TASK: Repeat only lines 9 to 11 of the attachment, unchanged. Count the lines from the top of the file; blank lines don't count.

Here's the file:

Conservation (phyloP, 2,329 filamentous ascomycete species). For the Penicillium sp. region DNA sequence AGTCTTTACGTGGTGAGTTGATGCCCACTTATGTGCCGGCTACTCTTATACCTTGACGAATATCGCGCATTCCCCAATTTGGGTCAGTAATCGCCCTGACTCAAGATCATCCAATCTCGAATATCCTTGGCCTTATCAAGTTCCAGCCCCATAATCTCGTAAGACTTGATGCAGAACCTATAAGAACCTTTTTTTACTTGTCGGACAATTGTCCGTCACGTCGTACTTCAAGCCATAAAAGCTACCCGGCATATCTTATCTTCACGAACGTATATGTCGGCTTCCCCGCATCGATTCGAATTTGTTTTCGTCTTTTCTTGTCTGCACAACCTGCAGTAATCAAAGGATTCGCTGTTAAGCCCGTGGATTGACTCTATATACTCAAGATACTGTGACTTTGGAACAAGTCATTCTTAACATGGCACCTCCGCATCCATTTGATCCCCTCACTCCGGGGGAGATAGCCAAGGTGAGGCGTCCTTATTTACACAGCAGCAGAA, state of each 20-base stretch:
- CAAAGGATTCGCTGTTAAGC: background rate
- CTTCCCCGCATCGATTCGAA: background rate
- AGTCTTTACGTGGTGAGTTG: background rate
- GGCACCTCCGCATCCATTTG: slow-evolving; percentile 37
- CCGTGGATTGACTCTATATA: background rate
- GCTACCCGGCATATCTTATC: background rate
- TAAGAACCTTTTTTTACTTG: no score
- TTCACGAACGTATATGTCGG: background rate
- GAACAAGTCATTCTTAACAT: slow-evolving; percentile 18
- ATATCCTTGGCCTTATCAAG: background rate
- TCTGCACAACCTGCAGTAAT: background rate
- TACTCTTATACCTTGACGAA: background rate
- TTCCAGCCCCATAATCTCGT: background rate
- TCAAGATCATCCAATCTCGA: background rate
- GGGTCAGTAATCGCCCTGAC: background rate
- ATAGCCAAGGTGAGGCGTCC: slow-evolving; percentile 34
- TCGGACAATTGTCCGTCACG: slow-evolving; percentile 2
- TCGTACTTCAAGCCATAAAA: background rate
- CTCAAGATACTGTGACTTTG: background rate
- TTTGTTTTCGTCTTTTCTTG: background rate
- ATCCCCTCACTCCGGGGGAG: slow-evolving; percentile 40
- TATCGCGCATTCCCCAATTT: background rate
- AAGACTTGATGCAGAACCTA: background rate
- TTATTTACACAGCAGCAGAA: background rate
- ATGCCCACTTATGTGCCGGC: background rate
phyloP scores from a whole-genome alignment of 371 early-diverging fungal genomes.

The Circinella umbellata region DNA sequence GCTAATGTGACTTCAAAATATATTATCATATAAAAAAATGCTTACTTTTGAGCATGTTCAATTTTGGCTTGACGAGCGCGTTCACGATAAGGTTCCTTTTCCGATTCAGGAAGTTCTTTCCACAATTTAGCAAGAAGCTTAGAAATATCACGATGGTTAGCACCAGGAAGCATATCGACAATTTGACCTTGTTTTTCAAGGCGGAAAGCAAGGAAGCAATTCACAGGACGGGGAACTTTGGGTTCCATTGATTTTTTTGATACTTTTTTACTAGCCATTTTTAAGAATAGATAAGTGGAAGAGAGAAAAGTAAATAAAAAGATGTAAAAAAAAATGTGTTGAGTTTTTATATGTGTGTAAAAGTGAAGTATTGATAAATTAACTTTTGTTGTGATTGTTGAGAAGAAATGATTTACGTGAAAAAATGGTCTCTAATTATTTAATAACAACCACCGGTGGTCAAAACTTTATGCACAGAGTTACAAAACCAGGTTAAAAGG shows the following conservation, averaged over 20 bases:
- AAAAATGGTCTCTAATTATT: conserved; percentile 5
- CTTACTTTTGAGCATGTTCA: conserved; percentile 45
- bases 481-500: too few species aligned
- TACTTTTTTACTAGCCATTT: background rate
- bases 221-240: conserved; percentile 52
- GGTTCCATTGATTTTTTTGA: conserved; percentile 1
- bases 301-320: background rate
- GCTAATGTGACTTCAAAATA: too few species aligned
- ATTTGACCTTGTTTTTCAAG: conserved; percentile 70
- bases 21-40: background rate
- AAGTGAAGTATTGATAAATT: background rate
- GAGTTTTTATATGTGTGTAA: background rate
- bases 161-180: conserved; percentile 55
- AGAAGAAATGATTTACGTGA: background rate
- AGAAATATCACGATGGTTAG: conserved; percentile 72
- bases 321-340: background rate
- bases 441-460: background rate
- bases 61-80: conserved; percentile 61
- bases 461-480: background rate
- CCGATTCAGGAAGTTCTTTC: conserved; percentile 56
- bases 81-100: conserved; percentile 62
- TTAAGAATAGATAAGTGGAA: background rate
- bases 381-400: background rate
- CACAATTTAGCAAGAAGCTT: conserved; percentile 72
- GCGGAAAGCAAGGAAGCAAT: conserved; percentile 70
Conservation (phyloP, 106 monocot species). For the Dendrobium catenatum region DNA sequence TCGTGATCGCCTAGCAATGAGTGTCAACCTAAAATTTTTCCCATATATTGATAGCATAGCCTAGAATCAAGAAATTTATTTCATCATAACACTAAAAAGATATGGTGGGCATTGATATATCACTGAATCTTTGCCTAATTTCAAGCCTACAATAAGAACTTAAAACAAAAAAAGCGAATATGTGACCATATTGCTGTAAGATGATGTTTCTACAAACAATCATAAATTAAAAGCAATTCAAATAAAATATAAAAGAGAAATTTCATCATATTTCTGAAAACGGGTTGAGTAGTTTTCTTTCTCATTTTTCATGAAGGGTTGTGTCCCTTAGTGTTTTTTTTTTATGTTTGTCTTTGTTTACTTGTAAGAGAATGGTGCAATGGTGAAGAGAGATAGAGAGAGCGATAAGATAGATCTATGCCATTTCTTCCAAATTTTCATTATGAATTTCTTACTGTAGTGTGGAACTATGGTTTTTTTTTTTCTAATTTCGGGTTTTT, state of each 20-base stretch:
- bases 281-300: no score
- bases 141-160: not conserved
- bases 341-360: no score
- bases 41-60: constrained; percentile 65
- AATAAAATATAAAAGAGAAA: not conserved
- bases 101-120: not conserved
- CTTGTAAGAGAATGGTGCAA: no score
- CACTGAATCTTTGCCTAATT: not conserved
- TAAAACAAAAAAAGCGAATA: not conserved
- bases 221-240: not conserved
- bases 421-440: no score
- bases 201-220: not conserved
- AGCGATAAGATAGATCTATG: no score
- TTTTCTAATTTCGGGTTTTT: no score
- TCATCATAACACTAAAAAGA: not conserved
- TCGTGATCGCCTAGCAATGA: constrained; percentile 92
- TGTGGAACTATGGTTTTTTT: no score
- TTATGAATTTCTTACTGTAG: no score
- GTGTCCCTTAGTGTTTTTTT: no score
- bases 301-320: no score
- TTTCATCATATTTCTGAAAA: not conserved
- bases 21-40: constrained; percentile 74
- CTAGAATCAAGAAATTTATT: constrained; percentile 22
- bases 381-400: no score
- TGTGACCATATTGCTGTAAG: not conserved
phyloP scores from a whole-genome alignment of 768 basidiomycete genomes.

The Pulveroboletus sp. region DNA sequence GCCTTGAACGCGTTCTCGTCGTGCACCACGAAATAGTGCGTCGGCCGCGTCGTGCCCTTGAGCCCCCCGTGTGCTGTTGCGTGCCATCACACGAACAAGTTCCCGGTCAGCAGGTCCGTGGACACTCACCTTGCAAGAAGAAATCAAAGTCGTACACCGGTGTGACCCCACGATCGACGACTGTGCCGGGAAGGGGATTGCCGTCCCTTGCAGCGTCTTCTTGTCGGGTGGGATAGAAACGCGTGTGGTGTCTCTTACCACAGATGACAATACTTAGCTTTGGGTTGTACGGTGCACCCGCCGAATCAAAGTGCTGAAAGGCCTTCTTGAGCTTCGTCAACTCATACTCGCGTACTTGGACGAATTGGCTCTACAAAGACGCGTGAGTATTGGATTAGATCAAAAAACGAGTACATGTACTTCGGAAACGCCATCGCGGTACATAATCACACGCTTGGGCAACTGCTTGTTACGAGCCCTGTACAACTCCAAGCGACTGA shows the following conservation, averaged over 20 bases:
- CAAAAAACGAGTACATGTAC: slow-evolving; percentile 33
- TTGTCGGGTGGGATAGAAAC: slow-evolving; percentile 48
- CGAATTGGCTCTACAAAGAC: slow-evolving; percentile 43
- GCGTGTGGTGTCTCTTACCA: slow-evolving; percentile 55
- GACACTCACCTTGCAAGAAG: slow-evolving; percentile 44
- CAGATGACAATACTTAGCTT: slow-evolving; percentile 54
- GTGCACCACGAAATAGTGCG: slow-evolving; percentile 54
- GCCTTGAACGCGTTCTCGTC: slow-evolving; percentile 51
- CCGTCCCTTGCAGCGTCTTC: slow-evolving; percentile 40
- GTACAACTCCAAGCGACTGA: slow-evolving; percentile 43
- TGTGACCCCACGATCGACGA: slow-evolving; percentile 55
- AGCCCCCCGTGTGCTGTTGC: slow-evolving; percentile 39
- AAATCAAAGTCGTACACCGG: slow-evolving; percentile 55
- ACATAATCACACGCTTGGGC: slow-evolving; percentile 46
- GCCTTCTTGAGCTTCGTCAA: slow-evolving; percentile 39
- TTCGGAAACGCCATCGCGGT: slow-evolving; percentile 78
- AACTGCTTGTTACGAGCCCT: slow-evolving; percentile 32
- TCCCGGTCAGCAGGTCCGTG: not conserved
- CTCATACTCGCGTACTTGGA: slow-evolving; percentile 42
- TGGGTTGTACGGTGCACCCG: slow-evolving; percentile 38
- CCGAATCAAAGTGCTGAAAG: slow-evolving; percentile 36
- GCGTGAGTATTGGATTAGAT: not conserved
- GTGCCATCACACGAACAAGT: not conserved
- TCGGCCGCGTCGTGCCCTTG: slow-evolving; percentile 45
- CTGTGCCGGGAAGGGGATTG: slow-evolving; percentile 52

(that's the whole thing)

- TTCACGAACGTATATGTCGG: background rate
- GAACAAGTCATTCTTAACAT: slow-evolving; percentile 18
- ATATCCTTGGCCTTATCAAG: background rate